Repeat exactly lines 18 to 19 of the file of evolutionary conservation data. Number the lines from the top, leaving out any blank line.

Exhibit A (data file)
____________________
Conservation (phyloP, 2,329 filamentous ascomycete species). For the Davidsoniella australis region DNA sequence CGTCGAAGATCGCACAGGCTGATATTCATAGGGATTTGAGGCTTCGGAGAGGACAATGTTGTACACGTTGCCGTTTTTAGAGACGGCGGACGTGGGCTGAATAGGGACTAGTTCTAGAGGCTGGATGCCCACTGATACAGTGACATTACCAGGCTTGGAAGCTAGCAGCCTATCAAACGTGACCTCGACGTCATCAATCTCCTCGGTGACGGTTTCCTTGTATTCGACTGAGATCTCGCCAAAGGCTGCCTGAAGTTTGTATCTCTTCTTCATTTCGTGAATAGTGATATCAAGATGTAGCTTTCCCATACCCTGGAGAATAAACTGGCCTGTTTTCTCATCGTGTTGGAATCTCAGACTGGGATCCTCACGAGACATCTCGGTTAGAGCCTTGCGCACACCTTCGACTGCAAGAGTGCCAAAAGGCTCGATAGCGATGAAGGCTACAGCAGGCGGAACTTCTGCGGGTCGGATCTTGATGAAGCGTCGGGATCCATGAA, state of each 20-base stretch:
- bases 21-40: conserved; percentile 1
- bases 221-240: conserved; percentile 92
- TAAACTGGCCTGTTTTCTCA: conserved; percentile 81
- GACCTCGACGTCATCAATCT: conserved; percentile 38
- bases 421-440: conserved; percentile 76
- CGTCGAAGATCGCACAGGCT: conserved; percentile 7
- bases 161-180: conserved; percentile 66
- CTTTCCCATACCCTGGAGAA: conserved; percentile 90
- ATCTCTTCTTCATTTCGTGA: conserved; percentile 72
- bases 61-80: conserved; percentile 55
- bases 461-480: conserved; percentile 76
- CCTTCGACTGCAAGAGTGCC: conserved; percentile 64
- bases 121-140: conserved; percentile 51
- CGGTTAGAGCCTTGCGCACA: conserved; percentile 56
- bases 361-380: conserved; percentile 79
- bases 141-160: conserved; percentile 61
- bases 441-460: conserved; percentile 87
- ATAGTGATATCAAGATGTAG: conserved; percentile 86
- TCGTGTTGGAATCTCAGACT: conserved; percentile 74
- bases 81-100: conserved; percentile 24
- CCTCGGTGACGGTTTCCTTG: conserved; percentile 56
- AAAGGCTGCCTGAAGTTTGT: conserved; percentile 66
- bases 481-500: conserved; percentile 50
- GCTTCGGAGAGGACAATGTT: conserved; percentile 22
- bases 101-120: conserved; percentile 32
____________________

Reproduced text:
- bases 441-460: conserved; percentile 87
- ATAGTGATATCAAGATGTAG: conserved; percentile 86